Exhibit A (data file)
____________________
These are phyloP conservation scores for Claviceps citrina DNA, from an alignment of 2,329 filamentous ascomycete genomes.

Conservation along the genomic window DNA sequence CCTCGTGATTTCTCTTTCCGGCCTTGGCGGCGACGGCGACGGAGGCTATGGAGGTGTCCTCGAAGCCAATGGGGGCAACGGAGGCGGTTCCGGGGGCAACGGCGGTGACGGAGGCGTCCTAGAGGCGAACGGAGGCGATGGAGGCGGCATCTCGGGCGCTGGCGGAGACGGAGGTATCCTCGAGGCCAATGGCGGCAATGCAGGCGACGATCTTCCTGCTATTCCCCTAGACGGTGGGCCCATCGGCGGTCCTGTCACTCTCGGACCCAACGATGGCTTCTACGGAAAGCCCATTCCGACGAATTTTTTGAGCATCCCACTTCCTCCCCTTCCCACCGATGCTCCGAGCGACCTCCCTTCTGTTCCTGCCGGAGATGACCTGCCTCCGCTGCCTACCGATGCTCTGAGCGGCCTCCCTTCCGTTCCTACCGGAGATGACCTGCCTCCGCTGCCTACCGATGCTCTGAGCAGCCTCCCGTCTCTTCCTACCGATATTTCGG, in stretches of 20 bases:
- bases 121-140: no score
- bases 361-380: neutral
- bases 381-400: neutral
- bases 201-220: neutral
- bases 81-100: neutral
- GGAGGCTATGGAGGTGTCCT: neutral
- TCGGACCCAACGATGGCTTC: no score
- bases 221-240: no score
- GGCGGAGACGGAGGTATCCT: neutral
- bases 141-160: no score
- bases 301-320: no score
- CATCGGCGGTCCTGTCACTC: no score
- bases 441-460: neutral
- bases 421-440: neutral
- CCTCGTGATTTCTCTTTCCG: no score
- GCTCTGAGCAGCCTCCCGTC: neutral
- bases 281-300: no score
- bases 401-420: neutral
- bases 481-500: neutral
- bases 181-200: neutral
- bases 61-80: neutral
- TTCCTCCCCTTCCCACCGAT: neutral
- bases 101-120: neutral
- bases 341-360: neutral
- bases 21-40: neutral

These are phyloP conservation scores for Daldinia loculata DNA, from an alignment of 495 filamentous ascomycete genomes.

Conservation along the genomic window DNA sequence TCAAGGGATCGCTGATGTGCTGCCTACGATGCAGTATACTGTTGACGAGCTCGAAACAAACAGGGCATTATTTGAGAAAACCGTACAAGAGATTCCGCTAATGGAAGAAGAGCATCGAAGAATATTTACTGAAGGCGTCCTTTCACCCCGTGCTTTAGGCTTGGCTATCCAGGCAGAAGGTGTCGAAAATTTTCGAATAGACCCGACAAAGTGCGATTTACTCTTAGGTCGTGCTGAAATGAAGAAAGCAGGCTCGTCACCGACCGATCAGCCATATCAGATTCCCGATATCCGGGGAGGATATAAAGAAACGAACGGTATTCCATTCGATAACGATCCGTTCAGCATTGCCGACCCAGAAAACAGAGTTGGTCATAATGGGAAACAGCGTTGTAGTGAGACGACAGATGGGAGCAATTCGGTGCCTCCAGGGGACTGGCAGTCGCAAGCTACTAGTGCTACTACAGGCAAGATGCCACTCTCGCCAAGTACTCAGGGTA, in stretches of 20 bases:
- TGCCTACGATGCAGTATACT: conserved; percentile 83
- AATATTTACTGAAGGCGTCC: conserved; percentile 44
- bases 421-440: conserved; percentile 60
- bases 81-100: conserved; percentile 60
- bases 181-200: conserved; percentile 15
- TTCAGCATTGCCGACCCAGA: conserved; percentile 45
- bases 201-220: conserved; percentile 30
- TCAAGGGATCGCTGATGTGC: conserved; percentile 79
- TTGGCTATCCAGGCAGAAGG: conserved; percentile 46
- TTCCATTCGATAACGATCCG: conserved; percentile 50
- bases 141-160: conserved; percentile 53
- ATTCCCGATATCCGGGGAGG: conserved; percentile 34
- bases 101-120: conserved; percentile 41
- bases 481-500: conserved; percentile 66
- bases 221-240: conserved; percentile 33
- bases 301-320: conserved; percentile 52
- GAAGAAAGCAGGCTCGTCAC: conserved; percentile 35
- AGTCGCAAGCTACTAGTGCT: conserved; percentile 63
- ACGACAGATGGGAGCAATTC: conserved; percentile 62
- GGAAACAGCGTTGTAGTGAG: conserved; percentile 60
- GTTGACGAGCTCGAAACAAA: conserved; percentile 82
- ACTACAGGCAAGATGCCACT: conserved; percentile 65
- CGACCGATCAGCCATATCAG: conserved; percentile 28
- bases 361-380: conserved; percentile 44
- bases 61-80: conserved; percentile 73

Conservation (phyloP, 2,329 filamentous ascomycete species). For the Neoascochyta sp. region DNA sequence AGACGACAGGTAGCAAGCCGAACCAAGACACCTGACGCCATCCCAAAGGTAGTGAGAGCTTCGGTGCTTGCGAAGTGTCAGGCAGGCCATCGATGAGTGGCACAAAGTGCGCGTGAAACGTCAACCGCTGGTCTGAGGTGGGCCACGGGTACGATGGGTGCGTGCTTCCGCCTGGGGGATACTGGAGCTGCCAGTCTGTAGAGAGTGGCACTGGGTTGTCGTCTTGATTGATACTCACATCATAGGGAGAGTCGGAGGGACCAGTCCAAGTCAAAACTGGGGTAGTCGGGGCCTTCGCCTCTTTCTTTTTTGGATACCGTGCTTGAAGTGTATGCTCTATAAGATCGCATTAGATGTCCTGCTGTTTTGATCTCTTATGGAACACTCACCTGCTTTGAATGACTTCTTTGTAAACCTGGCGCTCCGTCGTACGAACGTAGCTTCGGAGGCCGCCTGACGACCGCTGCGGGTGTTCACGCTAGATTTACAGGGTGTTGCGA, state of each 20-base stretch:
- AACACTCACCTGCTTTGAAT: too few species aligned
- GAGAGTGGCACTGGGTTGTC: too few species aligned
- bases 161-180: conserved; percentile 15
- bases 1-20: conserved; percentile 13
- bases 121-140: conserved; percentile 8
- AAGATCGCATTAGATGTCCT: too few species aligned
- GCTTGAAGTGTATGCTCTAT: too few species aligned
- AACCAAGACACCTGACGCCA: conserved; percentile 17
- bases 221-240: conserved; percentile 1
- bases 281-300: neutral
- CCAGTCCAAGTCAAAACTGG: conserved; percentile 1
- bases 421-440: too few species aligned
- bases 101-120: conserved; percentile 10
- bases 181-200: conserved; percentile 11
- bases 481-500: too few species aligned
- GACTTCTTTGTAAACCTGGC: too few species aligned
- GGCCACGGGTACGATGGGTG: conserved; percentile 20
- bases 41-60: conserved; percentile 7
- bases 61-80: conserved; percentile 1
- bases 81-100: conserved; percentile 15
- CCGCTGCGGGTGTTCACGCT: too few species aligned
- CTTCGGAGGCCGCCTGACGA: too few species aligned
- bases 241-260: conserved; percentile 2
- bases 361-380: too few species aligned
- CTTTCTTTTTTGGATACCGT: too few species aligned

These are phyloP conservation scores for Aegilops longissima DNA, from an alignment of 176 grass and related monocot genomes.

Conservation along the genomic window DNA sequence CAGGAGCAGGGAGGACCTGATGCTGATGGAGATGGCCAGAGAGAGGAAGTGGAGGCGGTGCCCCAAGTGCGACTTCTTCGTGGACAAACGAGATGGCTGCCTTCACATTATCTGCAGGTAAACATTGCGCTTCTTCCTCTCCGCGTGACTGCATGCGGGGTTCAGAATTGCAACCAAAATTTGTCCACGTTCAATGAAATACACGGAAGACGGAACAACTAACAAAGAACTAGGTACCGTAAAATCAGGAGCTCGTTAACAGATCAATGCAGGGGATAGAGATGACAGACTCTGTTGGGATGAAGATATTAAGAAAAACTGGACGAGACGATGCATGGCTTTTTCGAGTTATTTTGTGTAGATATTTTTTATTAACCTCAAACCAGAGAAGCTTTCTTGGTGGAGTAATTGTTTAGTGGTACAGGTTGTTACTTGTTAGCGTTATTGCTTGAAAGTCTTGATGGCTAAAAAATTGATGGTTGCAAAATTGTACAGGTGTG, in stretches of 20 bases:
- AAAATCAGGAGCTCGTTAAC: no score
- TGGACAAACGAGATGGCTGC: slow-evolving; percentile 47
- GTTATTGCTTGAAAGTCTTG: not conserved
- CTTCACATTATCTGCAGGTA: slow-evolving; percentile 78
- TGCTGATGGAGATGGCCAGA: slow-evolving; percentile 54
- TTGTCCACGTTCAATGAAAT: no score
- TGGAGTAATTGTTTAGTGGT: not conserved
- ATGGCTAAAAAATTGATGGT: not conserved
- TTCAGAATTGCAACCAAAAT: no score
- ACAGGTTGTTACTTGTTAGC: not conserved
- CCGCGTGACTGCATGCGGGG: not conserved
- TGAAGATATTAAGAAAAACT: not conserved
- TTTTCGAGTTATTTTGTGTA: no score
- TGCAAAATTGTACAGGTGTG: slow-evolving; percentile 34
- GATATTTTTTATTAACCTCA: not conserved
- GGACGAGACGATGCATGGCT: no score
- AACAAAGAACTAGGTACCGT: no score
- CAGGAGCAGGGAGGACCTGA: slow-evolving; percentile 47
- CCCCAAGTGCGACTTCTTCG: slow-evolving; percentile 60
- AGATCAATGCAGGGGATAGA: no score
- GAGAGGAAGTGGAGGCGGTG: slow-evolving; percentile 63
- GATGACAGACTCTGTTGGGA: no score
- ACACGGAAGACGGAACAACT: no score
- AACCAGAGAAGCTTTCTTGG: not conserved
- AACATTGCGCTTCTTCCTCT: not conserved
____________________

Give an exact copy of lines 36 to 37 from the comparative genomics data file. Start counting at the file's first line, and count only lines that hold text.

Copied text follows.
- bases 201-220: conserved; percentile 30
- TCAAGGGATCGCTGATGTGC: conserved; percentile 79